Ceri and Andy, in the Library with the Broomstick. No I wasn’t playing Cluedo!
I was, in fact, officiating a lovely intimate vow renewal ceremony for a gorgeous couple who have been together 40 years. They measure their ‘special date’ from their first kiss (as it was a year in the coming) rather than their wedding day.
I could have cried with joy at the harp; the sound of it just resonates in my soul and is the most melodious, grounding yet ethereal experience. And Nia, played it perfectly, selecting Celtic tunes at the request of the couple. Our mutual friend, Amanda Rose was one of their guests and we were both in awe of the harp, I joked that, being such a mobile instrument(!), I should like to be permanently accompanied by a harpist , as it would be good for my wellbeing. Being an illustrator , Amanda immediately started sketching on a scrap of paper as I described my need for a little wheeled cart on which my harpist would perch, as it dragged it along, (like a go-cart) wherever I went.
Anyway, I digress.
I absolutely adore vow renewal ceremonies. They really show true love and it’s strengthening, moulding and deepening with the passage of time. With a vow renewal you can take time to reflect on your shared journey. You can give gratitude to your partner for their love and support and how, together, you navigated the imperfections of life and overcame the challenges.
And we did everything just a little differently from what would be considered a traditional ‘norm’. My couple settled into the library first, we had a chat and a hug, Nia started playing, and, when they felt ready, we opened the doors to the adjoining bar, and welcomed their guests in.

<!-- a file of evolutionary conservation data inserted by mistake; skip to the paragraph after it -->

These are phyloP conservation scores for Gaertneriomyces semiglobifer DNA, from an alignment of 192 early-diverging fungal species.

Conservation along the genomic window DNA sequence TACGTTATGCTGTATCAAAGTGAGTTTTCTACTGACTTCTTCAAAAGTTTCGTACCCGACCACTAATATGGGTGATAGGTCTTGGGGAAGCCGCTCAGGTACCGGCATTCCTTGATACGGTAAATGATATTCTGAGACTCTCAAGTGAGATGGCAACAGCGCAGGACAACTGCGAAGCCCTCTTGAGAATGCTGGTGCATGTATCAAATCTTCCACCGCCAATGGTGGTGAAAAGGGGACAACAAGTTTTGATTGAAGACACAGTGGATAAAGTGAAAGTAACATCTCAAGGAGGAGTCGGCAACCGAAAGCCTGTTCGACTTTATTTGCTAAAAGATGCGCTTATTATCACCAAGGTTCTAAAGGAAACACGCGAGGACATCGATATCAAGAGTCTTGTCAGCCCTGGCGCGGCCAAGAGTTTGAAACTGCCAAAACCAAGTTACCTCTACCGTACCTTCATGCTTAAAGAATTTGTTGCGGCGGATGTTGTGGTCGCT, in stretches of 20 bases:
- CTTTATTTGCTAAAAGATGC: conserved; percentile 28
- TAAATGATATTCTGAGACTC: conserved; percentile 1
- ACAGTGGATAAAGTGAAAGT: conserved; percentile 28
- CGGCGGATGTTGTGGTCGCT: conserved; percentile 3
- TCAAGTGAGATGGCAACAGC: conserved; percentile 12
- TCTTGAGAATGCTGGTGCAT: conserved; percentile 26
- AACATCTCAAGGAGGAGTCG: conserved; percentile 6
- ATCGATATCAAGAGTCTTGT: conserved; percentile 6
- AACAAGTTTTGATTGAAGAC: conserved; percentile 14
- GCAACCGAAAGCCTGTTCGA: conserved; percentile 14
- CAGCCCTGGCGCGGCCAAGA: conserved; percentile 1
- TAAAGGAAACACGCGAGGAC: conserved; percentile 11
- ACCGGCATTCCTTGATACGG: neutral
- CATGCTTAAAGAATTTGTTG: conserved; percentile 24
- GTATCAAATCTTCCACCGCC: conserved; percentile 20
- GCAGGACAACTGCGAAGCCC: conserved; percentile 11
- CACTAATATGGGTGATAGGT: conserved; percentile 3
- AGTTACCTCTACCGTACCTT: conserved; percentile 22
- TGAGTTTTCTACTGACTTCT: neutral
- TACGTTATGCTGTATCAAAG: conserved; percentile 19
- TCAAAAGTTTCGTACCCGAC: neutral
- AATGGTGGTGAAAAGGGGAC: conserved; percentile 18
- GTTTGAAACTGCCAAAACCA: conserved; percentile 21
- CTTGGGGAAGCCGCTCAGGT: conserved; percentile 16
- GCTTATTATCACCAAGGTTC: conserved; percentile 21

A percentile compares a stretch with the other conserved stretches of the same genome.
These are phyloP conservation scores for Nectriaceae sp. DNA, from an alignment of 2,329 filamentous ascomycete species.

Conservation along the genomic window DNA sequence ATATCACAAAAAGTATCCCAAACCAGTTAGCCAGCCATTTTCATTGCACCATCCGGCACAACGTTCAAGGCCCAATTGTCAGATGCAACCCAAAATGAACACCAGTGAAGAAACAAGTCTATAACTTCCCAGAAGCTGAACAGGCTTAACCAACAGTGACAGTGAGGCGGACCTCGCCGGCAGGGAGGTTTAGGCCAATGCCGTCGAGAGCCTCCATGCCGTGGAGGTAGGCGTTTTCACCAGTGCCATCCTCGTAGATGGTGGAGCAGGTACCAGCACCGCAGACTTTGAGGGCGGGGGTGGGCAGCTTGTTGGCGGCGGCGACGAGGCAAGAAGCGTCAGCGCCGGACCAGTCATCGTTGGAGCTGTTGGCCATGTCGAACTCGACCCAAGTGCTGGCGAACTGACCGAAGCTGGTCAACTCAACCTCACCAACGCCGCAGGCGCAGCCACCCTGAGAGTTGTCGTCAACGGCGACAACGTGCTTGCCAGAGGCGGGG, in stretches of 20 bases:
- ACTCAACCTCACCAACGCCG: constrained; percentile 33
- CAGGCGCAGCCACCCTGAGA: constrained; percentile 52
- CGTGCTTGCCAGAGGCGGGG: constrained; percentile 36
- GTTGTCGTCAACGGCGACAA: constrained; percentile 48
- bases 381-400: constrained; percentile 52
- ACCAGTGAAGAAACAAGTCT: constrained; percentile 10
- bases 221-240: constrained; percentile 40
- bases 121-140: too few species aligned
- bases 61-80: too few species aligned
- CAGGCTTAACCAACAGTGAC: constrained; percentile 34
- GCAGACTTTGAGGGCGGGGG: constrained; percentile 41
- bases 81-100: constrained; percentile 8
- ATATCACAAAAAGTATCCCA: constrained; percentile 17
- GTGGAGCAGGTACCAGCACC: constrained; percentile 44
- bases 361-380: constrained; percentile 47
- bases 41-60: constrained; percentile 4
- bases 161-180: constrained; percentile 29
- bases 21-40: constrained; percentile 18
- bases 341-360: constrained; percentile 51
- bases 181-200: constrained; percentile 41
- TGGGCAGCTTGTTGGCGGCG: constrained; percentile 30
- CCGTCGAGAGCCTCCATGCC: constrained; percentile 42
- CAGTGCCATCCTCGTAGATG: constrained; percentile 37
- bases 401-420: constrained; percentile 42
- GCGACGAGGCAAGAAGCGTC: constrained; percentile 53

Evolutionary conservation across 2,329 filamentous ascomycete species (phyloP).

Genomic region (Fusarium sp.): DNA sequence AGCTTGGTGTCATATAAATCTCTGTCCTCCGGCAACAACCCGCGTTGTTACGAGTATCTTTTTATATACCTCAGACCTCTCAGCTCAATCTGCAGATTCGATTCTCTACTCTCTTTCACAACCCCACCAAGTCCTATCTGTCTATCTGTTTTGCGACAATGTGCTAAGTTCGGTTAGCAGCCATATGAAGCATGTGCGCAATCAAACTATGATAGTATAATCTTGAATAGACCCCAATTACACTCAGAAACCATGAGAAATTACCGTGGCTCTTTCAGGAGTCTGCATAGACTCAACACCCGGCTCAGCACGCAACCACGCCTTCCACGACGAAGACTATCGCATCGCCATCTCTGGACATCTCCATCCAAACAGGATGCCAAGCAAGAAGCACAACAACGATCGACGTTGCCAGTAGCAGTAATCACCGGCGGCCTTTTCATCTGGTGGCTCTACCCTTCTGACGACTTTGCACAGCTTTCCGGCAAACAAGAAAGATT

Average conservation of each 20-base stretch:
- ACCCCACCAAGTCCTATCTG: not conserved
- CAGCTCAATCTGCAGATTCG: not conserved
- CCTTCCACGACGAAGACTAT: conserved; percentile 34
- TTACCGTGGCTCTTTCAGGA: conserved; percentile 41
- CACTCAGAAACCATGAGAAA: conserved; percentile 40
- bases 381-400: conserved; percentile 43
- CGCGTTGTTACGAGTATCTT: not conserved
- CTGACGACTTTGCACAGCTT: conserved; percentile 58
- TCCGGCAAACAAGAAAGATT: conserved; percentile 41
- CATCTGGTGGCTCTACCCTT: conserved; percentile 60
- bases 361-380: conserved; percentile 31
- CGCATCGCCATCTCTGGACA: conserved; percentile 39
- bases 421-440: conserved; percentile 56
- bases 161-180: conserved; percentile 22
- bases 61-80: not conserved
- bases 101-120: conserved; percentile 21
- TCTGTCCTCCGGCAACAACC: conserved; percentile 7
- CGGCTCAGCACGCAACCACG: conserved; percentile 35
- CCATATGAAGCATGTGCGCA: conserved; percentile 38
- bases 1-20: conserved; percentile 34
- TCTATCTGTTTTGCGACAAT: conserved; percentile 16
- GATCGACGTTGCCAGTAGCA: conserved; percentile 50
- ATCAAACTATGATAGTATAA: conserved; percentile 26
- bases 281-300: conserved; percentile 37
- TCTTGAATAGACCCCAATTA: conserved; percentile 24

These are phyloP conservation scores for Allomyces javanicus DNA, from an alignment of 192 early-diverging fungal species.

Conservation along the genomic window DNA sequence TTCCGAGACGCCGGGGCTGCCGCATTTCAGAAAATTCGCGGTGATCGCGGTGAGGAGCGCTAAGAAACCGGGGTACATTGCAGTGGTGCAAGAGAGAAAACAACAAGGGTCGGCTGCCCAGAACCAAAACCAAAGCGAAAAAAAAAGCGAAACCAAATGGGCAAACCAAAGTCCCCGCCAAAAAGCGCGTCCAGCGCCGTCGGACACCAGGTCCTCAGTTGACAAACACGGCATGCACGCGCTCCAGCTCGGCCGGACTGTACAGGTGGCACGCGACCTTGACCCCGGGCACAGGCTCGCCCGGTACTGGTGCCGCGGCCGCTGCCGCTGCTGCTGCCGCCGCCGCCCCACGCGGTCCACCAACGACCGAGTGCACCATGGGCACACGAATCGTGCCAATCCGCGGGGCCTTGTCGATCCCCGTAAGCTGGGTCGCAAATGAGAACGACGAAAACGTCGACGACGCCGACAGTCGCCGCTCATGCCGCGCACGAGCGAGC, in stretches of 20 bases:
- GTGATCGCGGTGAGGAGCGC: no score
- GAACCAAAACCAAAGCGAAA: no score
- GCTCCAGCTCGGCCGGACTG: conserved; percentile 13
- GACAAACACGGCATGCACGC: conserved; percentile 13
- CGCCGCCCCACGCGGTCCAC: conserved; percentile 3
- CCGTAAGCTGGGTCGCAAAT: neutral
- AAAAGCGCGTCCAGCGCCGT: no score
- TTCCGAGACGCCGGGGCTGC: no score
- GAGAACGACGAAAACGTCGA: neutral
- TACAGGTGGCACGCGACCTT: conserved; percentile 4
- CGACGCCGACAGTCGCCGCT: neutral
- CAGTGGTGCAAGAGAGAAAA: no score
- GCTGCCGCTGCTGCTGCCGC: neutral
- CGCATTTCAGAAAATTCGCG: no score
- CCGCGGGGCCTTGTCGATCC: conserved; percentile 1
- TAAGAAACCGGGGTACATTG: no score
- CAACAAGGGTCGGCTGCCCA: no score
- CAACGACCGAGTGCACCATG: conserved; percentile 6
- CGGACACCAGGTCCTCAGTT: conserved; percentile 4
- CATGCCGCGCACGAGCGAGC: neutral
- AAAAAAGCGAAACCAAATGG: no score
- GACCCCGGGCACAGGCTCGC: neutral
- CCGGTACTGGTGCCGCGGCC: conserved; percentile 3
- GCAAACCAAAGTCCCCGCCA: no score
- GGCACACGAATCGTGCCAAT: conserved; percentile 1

Their story and vows involved a degree of humour, with Andy promising to try and keep the kitchen tidy in future years! The close friends and family were invited to affirm promises for their love and supp0rt of them as a couple.
There were interludes for reflection as Nia mesmerised us with the lilting sounds of the harp.
And then, at Andy & Ceri’s request, they “Jumped the Broom”.
Jumping the broom is believed to have originated from a time of slavery, when those in servitude were the property of those they served. They were not allowed to marry without permission of their owners, they had very little, but as domestics, they had brooms and created their own symbolic ritual , by jumping the broom together, they were entering into a future as a couple, whatever fortunes and trials that brought. The broom, or ‘besom’ also features in Pagan and Celtic cultures, symbolising, in the same way, the crossing of a threshold into another life chapter. They were crossing the threshold into that time together. Today Andy and Ceri will hold hands and jump the besom together into their Third Age!”
The celebration was rounded off with the venue bringing champagne into the room and after we signed a certificate commemorating the occasion, with their son and daughter as witnesses, we all raised a glass to toast the happy couple.
They engaged a lovely professional photographer, Jonathan Cundy, to capture their afternoon and as soon as I get to see them I’ll share a few in part two !